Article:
In addition, due to the COVID-19 pandemic, an ongoing opportunity to enroll for healthcare coverage through a Special Enrollment Period will be available to individuals through August 15. This effort provides a desperately needed opportunity for individuals and families to apply and enroll in the coverage. As of May 10, over 1 million additional Americans have signed up for health insurance in the Marketplace, and an additional 2 million returned to the Marketplace to obtain improved benefits, both in terms of reduced premiums and more affordable cost sharing.
Investing in Children's Futures
Our experiences as children shape the adults we become, and support in childhood can mean success in the future. As Frederick Douglass wrote, "It is easier to build strong children than to repair broken men." High-quality early care and education lay a strong foundation so that children can take full advantage of education and training opportunities later in life. Both the American Jobs Plan and the American Families Plan invest in school and child care infrastructure and workforce training, ensure that low and middle-income families pay no more than 7 percent of their income on high-quality child care, and invest $200 billion in a national partnership with states to offer free, high-quality, accessible, and inclusive preschool to all three- and four-year-olds, benefitting five million children.
The budget also invests $250 billion over ten years to make child care affordable. The budget also provides $19.8 billion in discretionary funding for the Department's early care and education programs in ACF, $2.8 billion over FY 2021 enacted. This includes $11.9 billion for Head Start, which helps young children enter kindergarten ready to learn.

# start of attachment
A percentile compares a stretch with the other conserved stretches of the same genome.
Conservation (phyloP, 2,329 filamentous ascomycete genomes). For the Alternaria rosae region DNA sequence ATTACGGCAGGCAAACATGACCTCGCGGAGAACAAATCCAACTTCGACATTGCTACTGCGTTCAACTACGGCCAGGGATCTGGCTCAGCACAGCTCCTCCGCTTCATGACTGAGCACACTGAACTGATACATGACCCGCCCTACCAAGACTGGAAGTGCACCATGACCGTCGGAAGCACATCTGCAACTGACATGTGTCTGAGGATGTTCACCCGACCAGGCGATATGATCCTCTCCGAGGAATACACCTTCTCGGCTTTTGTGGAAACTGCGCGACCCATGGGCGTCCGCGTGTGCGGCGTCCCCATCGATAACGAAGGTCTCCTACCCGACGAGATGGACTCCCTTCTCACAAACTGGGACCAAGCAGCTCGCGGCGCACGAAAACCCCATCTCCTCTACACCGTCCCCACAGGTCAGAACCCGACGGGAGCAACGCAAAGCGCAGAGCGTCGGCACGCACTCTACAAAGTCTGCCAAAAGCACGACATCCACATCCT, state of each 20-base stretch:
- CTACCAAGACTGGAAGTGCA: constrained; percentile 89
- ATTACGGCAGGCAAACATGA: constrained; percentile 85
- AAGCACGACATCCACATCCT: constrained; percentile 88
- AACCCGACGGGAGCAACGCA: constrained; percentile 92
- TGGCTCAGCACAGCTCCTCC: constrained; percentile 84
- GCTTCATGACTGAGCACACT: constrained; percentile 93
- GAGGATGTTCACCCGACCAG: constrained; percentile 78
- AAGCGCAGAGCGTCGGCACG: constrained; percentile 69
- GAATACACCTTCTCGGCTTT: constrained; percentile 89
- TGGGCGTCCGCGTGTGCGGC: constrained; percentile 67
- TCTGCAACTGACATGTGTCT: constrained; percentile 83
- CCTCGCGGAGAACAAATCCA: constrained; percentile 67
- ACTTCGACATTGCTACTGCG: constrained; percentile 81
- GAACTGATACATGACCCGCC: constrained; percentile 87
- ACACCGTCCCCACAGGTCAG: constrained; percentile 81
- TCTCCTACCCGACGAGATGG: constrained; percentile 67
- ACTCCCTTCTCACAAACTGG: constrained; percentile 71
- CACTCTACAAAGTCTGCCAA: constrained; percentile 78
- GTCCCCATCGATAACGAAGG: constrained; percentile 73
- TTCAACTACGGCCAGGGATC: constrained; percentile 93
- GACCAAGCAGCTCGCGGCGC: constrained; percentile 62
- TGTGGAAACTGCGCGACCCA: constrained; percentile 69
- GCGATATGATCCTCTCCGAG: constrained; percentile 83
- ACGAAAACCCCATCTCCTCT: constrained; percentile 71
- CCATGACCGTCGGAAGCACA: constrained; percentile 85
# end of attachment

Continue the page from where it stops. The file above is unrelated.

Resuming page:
Combating Mental Health and Substance Use Crises
HHS must address the public health crises associated with mental health and substance use disorders. This need is especially urgent given that both crises have accelerated during the COVID-19 pandemic. Calls to mental health helplines have increased across the country as Americans struggle with increased anxiety, depression, risk of suicide, and trauma-related disorders resulting from the pandemic. Younger adults, racial minorities, essential workers, and unpaid adult caregivers are particularly impacted. Similarly, preliminary data from 2020 suggests that overdose deaths, which were already increasing, accelerated during the pandemic. Provisional data suggest that over 90,000 drug overdose deaths occurred in the United States in the 12 months ending in September 2020. That represents a year-over-year increase of close to 29 percent. The budget addresses these crises through investments in the Substance Abuse and Mental Health Services Administration.
In a historic investment, the budget provides $1.6 billion to the Community Mental Health Services Block Grant to respond to the systemic strain on our country's mental health care system—more than double the FY 2021 level. To address the undeniable connection between the criminal justice system and mental health, the discretionary request will also invest in programs for people involved in the criminal justice system. HHS will also focus on the behavioral impact of COVID-19, including on children. When children and young people face trauma, it can continue to affect them across their lifespan, so it is critical we intervene now to support their social, emotional, and mental well-being.
Complete HHS budget information is available here.